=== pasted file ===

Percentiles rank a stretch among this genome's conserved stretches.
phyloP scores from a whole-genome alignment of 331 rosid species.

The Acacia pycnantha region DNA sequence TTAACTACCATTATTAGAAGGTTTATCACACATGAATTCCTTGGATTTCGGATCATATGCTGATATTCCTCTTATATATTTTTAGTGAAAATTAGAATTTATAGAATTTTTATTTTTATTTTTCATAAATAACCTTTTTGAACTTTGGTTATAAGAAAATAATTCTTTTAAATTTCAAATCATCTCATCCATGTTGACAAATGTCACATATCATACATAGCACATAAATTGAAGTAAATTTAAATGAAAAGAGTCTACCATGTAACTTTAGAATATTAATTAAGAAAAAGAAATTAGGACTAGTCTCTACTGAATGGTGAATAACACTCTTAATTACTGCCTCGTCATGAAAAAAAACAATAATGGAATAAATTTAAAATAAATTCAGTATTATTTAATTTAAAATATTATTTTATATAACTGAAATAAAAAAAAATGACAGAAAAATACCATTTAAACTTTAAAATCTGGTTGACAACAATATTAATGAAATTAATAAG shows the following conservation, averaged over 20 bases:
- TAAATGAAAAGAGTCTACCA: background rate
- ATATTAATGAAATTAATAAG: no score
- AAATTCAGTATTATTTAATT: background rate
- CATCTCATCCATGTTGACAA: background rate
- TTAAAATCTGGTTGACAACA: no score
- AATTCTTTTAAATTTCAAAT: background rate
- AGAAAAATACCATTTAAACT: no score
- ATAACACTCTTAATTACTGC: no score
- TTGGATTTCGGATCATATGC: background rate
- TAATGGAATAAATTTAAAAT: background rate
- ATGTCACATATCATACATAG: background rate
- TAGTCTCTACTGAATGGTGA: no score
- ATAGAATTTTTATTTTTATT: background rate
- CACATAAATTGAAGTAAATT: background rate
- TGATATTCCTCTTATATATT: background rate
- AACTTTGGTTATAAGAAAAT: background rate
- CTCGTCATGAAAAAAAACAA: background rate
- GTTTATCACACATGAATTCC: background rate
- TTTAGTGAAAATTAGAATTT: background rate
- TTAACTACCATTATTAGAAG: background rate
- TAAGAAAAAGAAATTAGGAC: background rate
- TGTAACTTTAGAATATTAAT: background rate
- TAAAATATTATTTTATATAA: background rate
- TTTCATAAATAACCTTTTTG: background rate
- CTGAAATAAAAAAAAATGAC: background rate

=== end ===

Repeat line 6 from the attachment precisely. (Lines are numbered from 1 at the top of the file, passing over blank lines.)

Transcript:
- AAATTCAGTATTATTTAATT: background rate